December 9, Tanzanian Independence Day was rainy and cool. That afternoon when I stepped out onto the beach, I noticed only a few locals exercising. This would be a treat! Such cool weather, and near solitude in nature! I walked north, past a group of art college students swimming, then turned and headed south. Another mzungu woman, walking a dog on a leash ahead of me, turned back and we passed each other. A group of Tanzanians, probably from Dar, came out of the water and crossed the beach to the last set of rental cottages. I strode on, getting that little exercise buzz that makes you want to keep going.
But after three minutes more of walking, I realized I was alone on the beach. Even the locals fishing in their wooden boats had come in and disappeared. Maybe it’s an American thing. Or a small town Western America outdoors-loving thing. But seeing the empty beach made me want to keep going. But I tuned into that little voice saying, “not safe” and turned back.
A group of seven young men were walking towards me, from 100 feet away. Some looked like the ubiquitous “beach boys” and some like students. Even as two of them veered away from the group and approached me where I walked near the water, I wasn’t particularly alarmed. The others walked on by. I expected the usual sales pitch, so kept walking and avoided eye contact.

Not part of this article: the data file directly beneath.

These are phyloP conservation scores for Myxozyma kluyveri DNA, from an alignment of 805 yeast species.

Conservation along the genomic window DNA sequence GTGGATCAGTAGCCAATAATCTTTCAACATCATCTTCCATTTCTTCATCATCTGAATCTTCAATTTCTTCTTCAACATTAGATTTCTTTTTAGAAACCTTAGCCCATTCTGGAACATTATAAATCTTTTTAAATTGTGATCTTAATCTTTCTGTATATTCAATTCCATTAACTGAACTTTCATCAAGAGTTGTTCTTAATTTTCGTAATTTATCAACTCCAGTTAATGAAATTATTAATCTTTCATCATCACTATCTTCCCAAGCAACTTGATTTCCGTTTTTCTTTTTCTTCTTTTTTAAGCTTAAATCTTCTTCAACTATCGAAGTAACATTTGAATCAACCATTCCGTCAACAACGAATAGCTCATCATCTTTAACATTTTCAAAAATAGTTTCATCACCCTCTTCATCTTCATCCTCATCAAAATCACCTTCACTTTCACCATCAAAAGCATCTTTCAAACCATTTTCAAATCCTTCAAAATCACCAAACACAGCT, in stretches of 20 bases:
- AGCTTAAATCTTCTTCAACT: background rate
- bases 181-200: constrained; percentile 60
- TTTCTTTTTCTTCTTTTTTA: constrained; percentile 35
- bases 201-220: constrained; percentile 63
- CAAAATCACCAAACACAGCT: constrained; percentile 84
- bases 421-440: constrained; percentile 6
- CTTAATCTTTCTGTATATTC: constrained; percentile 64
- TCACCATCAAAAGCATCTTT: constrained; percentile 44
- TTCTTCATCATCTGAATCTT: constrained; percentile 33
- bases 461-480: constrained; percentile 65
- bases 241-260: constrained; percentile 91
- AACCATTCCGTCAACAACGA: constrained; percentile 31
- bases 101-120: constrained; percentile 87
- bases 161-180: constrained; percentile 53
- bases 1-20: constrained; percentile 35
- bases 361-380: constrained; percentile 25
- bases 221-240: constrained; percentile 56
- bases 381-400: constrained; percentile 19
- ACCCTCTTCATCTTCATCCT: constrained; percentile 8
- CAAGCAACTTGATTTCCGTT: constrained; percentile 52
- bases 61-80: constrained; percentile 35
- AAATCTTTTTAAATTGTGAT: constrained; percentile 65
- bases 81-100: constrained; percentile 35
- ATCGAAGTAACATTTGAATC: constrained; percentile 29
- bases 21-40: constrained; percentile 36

One said, “Excuse me, madame, can I talk to you.” Yes, the usual sales pitch. But when I tried to step around him and keep walking, he stopped talking and stepped directly in front of me. The second man stepped close on the water side. Okay, not the usual sales pitch.
Within an instant, an arm came around my neck from directly behind me. Ah, I’ve made a mistake, I thought, but with a total absence of emotion.
In the next instant, I was lying on my back on the sand, pinned to the ground by that arm still across my throat. I could see only the sky. Nobody’s face crossed my line of vision. And maybe that’s good, because maybe that helped me feel the assault less personally, more distantly.
One man on each side patted my trousers pockets. The one on the right found my iPhone and pulled on it, but it snagged in the pocket fabric. I swatted at his hand, trying to shoo him away from the phone. But then I felt the pressure of that arm across my throat and thought, these guys can hurt me right now. You’re supposed to let them take anything.
I raised my hands away from my body and screamed, “Take the phone! Take the phone! Just take it!” It took a few slow-motion seconds for the man on the right to extricate it. He pulled it free and jumped away. The arm on my throat was gone. All of them jumped away from me. I jumped to my feet to see them running fast in a tight group south, away from the tourist area.